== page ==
In general, it takes 3-6 months to hear back on a writing submission. During this time, I am reading magazines to compare what they publish against what I write, and arranging my pieces in the order in which I will submit them after I receive me “NO.”
The healthiest way I have found to look at the process is to expect a “NO.”
Naturally, I have my hopes. At least one a year, those hopes pay off with a literary publication. (2017: twice. 2016: thrice.)
However, when I expect a rejection, as soon as I receive my “No” I send out another piece.
At times, I have maxed out the places I can send pieces. (I try to keep it to ten submissions at a time, per piece.) Or, the magazine I want is taking a break from reading.
However, when I receive a NO and send out post-haste, I can have my “Submission! Boo hoo hoo-hoo-hoo-de hoo” feelings with another piece in already in the submissions process.
As a result, I have between 10 and 40 submissions under consideration at all times.
Every 2-3 months, I sacrifice 2 weeks of writing time to submit to literary magazines. I could submit 233 words, I could submit 7949.
The fees and payment (usually: zero) are the same.
The wait is the same. (3-6 months, give or take.)
The process is the same.
Step One: I check the spreadsheet that took me two years of writing time to put together. On the X-axis, I list the 25-50 magazines in the country in which I wish to publish. The Y-axis lists my pieces. In the cells, I write the date of submission, and then the date the submission moves from “Received” to “In Process”
There are free, on-line computer programs by which all this info is trackable. I use one of these, as well. But not all the magazines I submit to use it, so I keep my own records.
Step Two: I wait for the inevitable Rejections, Rejections, Boo hoo hoo-hoo-hoo-de hoo, Rejections.
I’ve received rejections that very same day. I’ve received rejections a year after I submitted to the magazine. On the other hand, recently, I received a note from a top-tier magazine saying that a piece was still under consideration. I received this note one year after I submitted. (Every month, they send me a note saying “still under consideration.”)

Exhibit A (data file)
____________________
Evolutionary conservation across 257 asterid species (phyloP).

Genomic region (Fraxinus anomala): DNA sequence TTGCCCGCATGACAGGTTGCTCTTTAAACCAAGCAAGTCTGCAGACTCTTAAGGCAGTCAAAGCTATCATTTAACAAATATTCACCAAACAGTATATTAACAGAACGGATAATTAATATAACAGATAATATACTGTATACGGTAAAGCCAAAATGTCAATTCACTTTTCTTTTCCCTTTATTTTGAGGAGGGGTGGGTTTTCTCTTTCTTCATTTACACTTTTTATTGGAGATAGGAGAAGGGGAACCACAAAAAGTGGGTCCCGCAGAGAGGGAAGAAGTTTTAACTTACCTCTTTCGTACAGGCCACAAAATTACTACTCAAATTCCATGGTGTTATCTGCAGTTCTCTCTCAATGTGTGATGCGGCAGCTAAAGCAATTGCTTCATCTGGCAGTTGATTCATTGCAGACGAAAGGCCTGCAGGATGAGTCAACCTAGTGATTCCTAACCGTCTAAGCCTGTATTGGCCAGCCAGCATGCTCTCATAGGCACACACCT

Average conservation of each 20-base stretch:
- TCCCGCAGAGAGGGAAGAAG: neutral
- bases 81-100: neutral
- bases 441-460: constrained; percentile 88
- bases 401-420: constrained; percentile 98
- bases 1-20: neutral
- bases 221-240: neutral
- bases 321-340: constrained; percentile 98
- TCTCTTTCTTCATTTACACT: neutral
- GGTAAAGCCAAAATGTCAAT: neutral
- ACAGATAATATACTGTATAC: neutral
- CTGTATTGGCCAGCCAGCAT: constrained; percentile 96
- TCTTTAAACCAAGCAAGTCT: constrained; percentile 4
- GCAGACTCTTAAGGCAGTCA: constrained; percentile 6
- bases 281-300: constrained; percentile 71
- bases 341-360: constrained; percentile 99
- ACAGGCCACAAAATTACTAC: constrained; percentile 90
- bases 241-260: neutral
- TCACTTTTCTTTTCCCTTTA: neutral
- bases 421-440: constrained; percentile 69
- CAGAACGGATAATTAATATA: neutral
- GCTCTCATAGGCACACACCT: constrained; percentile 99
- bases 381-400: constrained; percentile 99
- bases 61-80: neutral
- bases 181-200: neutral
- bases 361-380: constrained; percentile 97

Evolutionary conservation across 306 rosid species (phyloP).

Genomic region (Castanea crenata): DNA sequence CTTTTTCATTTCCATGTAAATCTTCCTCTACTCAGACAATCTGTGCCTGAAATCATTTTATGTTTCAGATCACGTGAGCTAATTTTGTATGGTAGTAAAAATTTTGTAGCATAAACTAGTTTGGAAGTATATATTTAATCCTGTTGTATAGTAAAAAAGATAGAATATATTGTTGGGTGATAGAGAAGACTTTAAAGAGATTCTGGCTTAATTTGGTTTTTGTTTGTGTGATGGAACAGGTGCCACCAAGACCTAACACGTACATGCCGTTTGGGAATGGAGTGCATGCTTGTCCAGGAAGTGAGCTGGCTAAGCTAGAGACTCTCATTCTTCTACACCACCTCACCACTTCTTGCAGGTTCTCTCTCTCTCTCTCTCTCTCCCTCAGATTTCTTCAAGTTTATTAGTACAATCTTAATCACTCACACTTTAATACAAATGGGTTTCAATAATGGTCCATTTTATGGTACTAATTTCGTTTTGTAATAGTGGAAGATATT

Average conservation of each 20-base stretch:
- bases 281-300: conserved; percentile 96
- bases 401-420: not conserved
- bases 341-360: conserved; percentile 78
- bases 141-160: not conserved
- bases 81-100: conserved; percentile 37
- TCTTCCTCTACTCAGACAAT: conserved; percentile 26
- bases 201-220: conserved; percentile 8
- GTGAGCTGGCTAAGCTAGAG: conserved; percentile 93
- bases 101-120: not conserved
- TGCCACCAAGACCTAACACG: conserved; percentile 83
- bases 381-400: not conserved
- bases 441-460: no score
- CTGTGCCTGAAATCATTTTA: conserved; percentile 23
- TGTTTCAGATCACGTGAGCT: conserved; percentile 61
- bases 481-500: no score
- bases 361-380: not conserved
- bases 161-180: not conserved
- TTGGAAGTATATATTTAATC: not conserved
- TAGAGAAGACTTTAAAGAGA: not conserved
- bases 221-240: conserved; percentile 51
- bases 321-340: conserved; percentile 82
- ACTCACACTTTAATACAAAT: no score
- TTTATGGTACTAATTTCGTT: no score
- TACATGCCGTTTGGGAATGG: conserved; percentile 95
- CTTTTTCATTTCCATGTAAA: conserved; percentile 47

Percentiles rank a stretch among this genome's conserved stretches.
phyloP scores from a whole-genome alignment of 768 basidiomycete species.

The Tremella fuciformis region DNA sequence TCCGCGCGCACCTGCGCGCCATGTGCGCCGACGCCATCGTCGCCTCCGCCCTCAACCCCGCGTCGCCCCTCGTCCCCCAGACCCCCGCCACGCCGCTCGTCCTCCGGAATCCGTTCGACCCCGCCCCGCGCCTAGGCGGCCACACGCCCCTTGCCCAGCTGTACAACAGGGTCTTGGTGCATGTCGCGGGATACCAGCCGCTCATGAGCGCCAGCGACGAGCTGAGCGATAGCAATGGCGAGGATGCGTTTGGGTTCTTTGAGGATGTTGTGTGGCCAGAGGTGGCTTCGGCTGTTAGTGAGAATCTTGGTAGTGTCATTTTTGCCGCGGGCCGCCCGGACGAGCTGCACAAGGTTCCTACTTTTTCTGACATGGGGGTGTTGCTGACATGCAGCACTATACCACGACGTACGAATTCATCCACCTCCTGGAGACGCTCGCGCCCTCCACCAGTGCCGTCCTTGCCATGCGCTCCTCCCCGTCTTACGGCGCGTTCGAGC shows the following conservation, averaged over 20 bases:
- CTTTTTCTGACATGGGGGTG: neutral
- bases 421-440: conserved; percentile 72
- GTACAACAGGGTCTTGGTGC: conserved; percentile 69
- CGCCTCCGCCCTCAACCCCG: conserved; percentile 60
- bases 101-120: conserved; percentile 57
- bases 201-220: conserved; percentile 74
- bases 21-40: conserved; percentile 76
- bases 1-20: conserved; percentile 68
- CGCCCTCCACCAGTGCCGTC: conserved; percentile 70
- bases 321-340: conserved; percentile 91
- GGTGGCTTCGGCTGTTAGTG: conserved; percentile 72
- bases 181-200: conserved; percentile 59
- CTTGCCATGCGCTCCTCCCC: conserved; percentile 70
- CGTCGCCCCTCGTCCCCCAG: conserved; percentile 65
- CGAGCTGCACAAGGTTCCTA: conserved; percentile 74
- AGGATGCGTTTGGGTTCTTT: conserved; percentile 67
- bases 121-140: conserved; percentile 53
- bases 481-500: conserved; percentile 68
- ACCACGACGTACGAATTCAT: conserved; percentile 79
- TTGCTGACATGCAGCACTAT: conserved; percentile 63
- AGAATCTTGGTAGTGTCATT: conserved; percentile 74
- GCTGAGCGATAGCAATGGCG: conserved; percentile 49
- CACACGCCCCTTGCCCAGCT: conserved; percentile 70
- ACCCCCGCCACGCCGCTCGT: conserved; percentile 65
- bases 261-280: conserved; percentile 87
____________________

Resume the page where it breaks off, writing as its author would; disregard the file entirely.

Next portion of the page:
Why put up with all this mishegas?
I will tell you. I don’t know. But it’s a submission!
The recently published Dressed Left was rejected 24 times before hitting the target with the 25th submission to Crack the Spine.
Not to brag (too much), but Crack the Spine is among the top ten magazines for short fiction.
Dressed Left is the second story in the issue. If you click to my piece, you can with ease read the rest of the magazine.
The prompt was was “Imaginary Friends.” I didn’t have any. I wrote about my grade school fantasy girl, who was blonde and was picked up by limousine from school every afternoon. She was offered a bowl of Jolly Rancher candies. She only ate Apple and she only ever ate one.
“Imaginary Friends” went nowhere. I never sent it out.
I let it sit. I changed the race of the girl in the limo. I changed who she went home to. Zzzzzzzzzzz. I changed the culture. I stepped back from the first person. Ba-booom, little did I know, but I was a within a week of what I call “having a draft.”
I added the ritual. I needed then a reason for her to die, so I added the tsunami. I cut the story in half so that it started where it needed to start. Therefore, the story left out the Jolly Rancher but still ended with the Jelly Belly factory tour. I did not like the lack of symmetry. On the other hand, I liked the lack of symmetry.
Before I sent it out, I made a final change. I changed the flavor of the Jelly Belly. It was Green Apple. I tried it, just to see how it read with Popcorn flavor, which tasted like vomit.The effect was dour and flat, whereas the Green Apple had some humor about it. I liked dour and flat. But did I like humor better? I let it sit.
I made the momentous choice of Green Apple – which, unknown to anyone but you, now, brings with it a seed of the story that was.
Its first time out, “Picking the Bones” went to five magazines. One wanted it. Can I tell you how NEVER a piece of mine has been accepted so quickly?
With the submission that took, at The Citron Review, I am sure it helped that previously, I had submitted to Citron. While that piece didn’t work for the editor, she asked me to re-submit – which you can bet I reminded her when I submitted “Bones.” Also, Citron’s editor knew the editor of another magazine that published one of my essays previously this year. I informed Citron’s editor of the relationship when I submitted the first time.
Work that system, baby.
JA-NoWriMo is homage to/total rip off of NaNoWriMo, the international movement to write 50,000 words in the month of November. I made it up. It’s for those of us who did not yet finish our NaNo project. It’s for those of us who did not yet start.
The rules are simple:
- Join at the Facebookpage NaNoWriMo Post-Doc.
- State a writing commitment. (Doesn’t have to be 50,000 words.)